• Push docker container to local registry
  • Deploy into kubernetes cluster as a rolling deploy

This process ensures that its very easy for developers to constantly be testing in a local environment, which for me is the perfect development setup.

A quick caveat, as this is quite complex to setup I have chosen to skip a few things like the unit tests and rolling deployments. These are well documented elsewhere, but if you get stuck just comment and I’ll do a follow up post.

The setup

So here is the overall setup:


  • Everything runs on a single computer, in this case my mac
  • The docker registry runs inside a boot2docker VM
  • Kubernetes runs locally via vagrant
  • Kubernetes runs a master and a pair of nodes (minions in the old kubernetes speak)
  • The nodes run 3 copies of our container
    • We don’t care which nodes they run on
  • A service exposes our application to the host machine via a fixed port on both nodes

Note: Blue = The computer, Red = VM, Green = Docker Container, Purple = Relevant parts of kubernetes (there’s more, but its easier to think this way)

First Steps

For doing this work, you need to have:

  • Go 1.4 installed (and setup for cross compilation if you’re not on linux)
  • Git
  • Boot2docker running (for mac users)
  • Make
  • Vagrant & VirtualBox (VirtualBox was tested but should work with any provider)

To get up and running I have created a sample project that contains all the files needed for this work. As you are working in go the best way to get hold of this will be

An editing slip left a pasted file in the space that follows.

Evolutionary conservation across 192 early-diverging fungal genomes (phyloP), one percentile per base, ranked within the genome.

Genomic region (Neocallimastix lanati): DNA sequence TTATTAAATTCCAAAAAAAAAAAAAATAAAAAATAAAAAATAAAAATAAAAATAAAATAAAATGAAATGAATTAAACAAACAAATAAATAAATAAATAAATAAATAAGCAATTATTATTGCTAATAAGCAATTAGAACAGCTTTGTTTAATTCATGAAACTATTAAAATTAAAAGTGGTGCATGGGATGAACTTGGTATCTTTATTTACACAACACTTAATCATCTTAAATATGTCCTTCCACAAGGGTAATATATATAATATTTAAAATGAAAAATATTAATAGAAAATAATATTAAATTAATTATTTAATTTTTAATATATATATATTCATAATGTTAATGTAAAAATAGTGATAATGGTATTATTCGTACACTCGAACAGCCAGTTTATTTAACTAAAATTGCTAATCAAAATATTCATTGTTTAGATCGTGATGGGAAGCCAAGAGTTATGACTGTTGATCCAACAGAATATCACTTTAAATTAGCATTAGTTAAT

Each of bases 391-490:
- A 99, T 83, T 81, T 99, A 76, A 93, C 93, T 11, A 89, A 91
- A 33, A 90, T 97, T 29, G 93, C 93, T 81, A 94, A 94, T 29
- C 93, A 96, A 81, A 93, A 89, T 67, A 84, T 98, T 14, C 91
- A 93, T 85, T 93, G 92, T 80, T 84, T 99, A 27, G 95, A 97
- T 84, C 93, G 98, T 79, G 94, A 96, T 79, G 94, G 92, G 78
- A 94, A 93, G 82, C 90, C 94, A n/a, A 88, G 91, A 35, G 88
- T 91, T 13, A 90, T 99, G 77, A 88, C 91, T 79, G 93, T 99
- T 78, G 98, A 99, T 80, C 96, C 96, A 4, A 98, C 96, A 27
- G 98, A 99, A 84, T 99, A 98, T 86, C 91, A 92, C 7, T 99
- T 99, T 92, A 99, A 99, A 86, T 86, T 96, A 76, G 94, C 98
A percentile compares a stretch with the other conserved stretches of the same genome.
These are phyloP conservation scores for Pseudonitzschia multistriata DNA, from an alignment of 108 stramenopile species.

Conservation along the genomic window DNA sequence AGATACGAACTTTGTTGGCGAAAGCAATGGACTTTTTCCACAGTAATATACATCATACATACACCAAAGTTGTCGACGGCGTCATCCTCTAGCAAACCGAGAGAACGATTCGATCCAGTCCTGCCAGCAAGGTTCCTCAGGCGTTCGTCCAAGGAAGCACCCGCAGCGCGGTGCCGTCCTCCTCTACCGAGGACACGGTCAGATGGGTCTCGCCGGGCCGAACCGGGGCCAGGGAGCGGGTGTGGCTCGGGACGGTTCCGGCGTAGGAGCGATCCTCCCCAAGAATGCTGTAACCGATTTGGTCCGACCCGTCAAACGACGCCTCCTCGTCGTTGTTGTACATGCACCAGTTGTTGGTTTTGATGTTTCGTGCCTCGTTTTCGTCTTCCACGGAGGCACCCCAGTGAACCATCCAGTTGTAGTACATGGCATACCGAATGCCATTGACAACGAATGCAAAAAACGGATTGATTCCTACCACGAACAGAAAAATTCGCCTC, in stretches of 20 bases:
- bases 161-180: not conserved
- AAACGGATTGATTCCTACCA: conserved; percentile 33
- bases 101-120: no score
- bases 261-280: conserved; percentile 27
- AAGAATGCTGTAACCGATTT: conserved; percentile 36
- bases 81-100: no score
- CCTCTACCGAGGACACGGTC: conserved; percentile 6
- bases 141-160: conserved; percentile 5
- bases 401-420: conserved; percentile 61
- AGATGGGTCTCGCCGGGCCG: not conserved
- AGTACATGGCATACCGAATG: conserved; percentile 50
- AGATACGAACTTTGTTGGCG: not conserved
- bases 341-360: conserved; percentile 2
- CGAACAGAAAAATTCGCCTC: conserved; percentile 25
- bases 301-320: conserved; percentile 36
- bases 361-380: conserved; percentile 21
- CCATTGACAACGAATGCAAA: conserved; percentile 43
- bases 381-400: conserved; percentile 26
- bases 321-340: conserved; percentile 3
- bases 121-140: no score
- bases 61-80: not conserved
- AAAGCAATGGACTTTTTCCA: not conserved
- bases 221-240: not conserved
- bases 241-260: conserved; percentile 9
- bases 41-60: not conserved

go get

This will clone the project under your $GOPATH/src/ structure for you ready to be used.

Run your registry

Before we build our code you need to have a working local docker registry. You could skip this stage and push to the public docker repository, but that slows the cycle time for feedback and ideally you should only push releases to that, not just ad-hoc development builds.

Luckily the docker team have made it very easy to get your own local registry up and running. Make sure you have boot2docker ready to go:

boot2docker init
boot2docker up

Then you can setup your registry with one line:

docker run -p 5000:5000 -d --name=basic_registry registry

Finally you need to check the IP this is running on from boot2docker

boot2docker ip

You can then load <ipaddress>:5000 into your browser and confirm you get a message stating you have hit the registry server. Take a note of the IP address and port, you will need this later!

Build the app and docker image

Open a terminal prompt in the minimal-docker-go project and run the make file, this does a few things:

  • This builds your code
    • It cross compiles for linux as the target system
    • It statically links the c libraries go needs
    • It forces all packages we depend on to recompile under these rules also